I'm currently studying environmental engineering but might want to switch to mechanical because a lot of environmental engineers end up as the "go-between" person and consulting. I want to be able to work on things. I'm interested in the environment and prosthetic limbs (my university doesn't offer biomedical but i can specialize in biomechanics with mechanical.) Can you give me an overview on the schooling and careers of each?
by Anna Strong, East Lansing
on March 30, 2012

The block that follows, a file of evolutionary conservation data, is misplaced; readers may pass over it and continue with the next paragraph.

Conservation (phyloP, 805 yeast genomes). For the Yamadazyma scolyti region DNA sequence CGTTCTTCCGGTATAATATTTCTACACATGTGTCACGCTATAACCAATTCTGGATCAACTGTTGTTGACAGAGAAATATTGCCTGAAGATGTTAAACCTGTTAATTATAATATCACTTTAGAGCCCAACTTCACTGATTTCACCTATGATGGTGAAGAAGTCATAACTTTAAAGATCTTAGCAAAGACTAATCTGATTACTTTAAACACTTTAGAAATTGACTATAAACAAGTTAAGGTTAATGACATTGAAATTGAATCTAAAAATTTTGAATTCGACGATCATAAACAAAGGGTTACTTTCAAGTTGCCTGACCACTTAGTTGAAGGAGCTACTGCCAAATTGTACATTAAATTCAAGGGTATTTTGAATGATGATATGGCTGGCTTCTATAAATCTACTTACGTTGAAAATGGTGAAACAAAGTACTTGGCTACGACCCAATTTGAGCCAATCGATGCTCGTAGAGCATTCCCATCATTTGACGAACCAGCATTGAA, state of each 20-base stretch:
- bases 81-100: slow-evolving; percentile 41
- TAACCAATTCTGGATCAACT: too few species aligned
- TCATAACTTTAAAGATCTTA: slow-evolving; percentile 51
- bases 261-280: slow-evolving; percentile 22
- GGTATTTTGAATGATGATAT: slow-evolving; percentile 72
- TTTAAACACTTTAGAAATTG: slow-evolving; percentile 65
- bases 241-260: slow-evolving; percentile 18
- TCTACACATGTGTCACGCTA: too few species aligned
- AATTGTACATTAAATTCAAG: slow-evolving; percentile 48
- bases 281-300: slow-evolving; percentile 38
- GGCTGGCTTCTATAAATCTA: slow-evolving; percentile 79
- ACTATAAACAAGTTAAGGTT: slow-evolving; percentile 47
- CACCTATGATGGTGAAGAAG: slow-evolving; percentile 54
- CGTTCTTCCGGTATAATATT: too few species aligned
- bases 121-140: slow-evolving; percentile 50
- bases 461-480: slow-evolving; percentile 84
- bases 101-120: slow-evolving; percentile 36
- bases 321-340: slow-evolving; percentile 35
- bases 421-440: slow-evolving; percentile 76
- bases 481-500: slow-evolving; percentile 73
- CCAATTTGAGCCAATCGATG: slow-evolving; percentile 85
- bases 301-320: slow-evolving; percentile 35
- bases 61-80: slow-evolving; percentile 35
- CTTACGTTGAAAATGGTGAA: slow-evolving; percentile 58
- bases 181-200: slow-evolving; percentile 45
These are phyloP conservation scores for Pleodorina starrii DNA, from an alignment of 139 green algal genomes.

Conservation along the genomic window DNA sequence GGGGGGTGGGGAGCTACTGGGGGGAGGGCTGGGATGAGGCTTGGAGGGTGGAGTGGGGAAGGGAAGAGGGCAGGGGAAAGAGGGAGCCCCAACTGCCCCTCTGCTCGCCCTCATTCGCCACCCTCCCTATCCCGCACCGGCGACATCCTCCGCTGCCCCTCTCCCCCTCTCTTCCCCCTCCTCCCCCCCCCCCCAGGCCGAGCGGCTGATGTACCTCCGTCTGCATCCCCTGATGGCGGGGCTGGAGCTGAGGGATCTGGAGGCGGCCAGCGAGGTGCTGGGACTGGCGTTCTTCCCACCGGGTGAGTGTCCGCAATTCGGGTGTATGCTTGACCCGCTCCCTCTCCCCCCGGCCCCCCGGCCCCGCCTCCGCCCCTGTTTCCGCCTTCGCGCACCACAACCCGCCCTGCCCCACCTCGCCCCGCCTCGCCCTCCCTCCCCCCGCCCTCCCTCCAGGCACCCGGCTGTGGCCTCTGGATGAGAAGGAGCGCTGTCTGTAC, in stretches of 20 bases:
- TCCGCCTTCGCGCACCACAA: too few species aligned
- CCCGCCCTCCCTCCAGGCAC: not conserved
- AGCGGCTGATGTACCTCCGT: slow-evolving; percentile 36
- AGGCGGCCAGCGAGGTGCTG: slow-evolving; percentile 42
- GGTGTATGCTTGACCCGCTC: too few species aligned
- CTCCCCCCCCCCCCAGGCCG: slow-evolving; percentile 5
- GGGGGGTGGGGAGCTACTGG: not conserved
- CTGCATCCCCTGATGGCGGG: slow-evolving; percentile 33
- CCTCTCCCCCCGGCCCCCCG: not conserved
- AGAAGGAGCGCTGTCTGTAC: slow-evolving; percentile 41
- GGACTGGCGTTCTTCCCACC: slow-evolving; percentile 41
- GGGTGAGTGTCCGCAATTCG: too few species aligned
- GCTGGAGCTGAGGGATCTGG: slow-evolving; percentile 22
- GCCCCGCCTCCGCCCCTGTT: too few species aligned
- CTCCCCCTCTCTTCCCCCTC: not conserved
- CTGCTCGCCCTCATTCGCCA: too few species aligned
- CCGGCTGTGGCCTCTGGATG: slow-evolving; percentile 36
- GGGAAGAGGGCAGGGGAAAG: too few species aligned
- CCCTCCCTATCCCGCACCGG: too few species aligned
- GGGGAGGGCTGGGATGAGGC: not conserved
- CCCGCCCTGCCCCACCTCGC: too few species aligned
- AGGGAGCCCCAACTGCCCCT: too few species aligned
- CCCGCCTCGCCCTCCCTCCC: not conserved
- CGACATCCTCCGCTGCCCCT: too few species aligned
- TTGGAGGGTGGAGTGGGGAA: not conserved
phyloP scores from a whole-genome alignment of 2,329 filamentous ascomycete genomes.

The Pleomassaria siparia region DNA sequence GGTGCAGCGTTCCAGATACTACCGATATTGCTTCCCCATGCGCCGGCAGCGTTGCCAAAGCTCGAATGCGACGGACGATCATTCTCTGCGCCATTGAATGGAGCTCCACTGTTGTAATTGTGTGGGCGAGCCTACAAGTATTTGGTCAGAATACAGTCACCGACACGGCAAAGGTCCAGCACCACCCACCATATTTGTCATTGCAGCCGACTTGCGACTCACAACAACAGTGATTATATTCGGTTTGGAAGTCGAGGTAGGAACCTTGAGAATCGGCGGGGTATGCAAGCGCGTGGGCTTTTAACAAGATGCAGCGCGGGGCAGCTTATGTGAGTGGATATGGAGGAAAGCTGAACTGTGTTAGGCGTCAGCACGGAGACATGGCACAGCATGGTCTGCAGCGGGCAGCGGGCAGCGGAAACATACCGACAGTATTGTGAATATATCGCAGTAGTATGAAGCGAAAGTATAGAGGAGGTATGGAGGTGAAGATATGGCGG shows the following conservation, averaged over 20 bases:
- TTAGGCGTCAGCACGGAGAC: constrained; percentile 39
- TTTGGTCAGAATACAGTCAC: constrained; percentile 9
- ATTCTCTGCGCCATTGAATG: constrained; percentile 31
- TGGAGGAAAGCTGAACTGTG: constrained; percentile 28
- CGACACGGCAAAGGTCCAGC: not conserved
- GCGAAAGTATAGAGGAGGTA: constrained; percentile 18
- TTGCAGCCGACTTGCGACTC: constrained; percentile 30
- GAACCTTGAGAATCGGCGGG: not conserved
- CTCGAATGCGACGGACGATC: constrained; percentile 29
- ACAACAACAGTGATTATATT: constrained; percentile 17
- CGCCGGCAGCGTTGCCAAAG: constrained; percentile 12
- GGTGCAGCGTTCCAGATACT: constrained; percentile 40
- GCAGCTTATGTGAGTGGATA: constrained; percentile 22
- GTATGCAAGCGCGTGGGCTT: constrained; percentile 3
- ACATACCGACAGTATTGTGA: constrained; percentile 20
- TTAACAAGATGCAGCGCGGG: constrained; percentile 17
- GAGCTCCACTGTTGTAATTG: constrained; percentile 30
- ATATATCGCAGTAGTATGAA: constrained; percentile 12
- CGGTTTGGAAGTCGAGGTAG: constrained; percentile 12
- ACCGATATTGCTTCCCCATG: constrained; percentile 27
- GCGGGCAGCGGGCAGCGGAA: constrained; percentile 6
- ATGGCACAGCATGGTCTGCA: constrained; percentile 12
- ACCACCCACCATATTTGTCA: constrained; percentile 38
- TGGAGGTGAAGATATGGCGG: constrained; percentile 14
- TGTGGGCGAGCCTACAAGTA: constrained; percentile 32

I know several mechanical engineers working in environmental fields and one very senior person who started a biomedical program had a degree in mechanical engineering. So, I think mechanical engineering offers you an opportunity to go into either environmental or biomedical projects. You may find it better to get into fluid mechanics if your inclination is towards environmental or into mechanics of materials and advanced mechanics of materials to get into biomechanics. I personally am inclined to recommend mechanical engineering or electrical engineering over biomedical for an undergraduate for people wanting to do biomechanics or bioinstrumentation because mechanical and electrical cover the core that you can apply in any field of biomechanical. One question to ask yourself is how much you liked statics and mechanics of materials. That will help you decide fluid mechanics or solid mechanics (should that be the choice)